When students want to talk to Deb Burfeind, the head of the guidance department at Kalispell Middle School, they will do so through a piece of Plexiglas on a table in her office. When they want to talk to Susan Sherman, it will be through a clear shower curtain strung from wall to wall.
Both, however, are preferable to a computer screen.
The 2020-21 school year has arrived in Northwest Montana, and while reminders of what’s different are not hard to spot, the return to in-person learning offers guidance counselors a chance to reconnect face to face with boys and girls who are trying to navigate a worldwide pandemic in addition to their studies. And no matter how long students remain in school, counselors are taking advantage of the time they’ll get in the next several weeks.
At KMS, for example, a “universal screener” will be conducted within the entire student population to check in with the sixth, seventh and eighth graders who have been at home since mid-March. It’s one of the only ways, Burfeind believes, that she and her colleagues can quickly catch up with students who, in ordinary times, would have been able to stroll into their office anytime to share their concerns.
“Our biggest issue is that when we go online we lose contact almost immediately with the students,” she said. “We’re especially looking for those kids who internalize and don’t necessarily express their anxiety, not only over COVID but how they’re doing overall.”
When schools suddenly shut down in the spring, counselors attempted to quickly get up to speed on remote conferencing options, and to help their students do the same, with mixed results. With that experience now under their belts and the widely held belief that it is a matter of when, not if, students are returned to remote learning, at least temporarily, there is an early focus this year on getting everyone on the same page with online technology.
“We’re training the kids the first few weeks on how to do online better,” Burfeind said. “Last year, doing it online, that was a big learning curve for everybody.”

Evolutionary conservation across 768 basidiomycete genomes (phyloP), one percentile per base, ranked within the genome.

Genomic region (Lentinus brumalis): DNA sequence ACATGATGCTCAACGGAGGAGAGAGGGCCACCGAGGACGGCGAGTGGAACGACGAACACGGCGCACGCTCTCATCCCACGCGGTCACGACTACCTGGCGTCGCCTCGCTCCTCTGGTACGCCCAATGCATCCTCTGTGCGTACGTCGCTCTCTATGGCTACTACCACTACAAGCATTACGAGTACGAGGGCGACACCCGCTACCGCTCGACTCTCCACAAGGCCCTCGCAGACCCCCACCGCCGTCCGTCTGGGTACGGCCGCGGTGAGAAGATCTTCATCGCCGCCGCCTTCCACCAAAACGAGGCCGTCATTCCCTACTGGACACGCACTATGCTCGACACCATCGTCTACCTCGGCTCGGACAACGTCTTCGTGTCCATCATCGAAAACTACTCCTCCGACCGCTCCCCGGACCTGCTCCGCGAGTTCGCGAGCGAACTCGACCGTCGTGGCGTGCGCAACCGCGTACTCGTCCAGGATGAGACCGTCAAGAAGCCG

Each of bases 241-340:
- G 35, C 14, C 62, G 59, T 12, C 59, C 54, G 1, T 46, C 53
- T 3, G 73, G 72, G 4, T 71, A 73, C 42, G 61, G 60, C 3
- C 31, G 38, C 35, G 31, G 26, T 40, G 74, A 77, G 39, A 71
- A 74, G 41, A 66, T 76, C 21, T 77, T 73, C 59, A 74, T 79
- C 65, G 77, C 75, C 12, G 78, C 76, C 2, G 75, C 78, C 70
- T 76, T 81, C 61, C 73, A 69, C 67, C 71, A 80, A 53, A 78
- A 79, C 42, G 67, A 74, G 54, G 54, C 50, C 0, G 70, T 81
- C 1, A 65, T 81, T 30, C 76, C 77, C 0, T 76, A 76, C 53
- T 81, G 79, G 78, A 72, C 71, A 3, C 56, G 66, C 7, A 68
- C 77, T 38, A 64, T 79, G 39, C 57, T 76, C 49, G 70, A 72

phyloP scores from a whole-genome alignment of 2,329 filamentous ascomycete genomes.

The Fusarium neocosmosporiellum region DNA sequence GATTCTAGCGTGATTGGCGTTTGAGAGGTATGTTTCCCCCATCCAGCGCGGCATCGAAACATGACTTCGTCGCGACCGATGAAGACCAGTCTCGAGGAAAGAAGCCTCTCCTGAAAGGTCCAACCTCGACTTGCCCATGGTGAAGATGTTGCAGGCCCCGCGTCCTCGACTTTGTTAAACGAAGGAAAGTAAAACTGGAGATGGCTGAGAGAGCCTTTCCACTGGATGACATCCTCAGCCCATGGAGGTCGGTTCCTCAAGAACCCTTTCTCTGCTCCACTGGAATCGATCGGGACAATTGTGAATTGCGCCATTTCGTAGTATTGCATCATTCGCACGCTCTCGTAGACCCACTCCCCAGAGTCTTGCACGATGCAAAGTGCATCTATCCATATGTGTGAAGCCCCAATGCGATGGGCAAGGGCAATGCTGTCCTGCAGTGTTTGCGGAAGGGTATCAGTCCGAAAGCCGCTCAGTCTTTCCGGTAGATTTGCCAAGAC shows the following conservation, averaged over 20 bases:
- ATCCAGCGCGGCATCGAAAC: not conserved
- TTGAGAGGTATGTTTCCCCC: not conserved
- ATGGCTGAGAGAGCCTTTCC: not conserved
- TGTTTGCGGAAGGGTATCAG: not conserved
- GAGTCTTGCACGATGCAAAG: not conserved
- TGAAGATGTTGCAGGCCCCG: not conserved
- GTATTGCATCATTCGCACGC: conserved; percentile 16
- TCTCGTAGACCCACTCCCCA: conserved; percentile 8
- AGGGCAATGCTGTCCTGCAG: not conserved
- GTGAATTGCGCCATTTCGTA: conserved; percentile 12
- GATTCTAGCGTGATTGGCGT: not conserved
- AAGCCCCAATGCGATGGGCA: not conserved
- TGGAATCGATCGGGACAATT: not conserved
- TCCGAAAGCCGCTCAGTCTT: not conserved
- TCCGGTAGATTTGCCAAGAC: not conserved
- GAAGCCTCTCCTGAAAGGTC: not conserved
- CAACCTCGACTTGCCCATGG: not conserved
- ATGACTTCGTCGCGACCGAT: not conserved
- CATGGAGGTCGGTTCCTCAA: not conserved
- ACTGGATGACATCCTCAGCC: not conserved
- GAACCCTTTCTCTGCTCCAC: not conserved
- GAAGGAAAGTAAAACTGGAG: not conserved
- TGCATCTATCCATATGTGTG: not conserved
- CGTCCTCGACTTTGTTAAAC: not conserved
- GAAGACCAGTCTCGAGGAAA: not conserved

In Kalispell, virtual counseling sessions are held using Google Classroom, and Burfeind said she and her staff are exploring the option of holding open sessions, essentially walk-in hours where counselors are available to chat with students. For those who can’t meet remotely or don’t feel comfortable doing so, some counselors also made phone contact and held socially distant in-person meetings in the spring.
As for the content of those meetings, anxiety has been top of mind, and not always in a bad way. Some students who experience anxiety because of in-person stressors are reportedly doing better while learning online, but COVID-19 and coronavirus-related life changes are also the source of a great deal of anxiety for kids and adults alike. And treating those parents, Bigfork counselor Mary Ahnert believes, is one of the keys to helping her students avoid anxiety during the impending school year.
“The bottom line is, ‘How are the parents reacting?’” she said. “If the parents are all upset, then the kids are, too, because they’re kind of confused.”
Ahnert has urged her students and their parents to take advantage of the opportunities presented by the pandemic and at-home learning. Rather than stress about the news, some of her families have picked up new hobbies or learned new skills, everything from raising pigs to making cooking videos to taking virtual tours of cities, parks and museums.
“To get kids outside the box and be creative helps them,” she said. “It empowers them so they’re not feeling like they’re victims of the pandemic but that they have some power during this time. Anytime we empower kids we decrease their anxiety.”
At Kalispell Middle School, Sherman, who is counseling this year’s class of sixth graders, said her focus is on depression, especially when students return to remote learning and can more easily become isolated from important relationships with teachers and fellow students. In response, Sherman helps students learn mindfulness techniques and stay connected to the trustworthy adults in their lives.
“I think empathy, listening to where they’re coming from,” Sherman said of her approach. “And trying to give them known coping skills that work, reducing your time that you’re watching the news or you’re paying attention to it, being sure that you’re talking to trusted adults about how you’re feeling, continuing to socialize and not isolate yourself, and recognizing that your fears are real and people of all different ages are feeling them.”
In addition, counselors will be taking a close look at potential cases of abuse, especially in whatever time they have to meet with students in-person. The Child Abuse Hotline operated by the Montana Department of Public Health and Human Services (DPHHS) experienced a sharp downturn in calls during the height of the shutdown, and experts believed that had much to do with a lack of interaction with school officials, who are mandatory reporters of abuse. The DPHHS Child Abuse Hotline is (866) 820-5437.
In the end, though, there are reasons to be encouraged. Children are resilient and flexible, the counselors said, and their familiarity with social media has made it easier to maintain connections with friends. And when anxiety or depression or other trouble does strike, a counselor won’t be far away, no matter if it’s a screen or a shower curtain between them.
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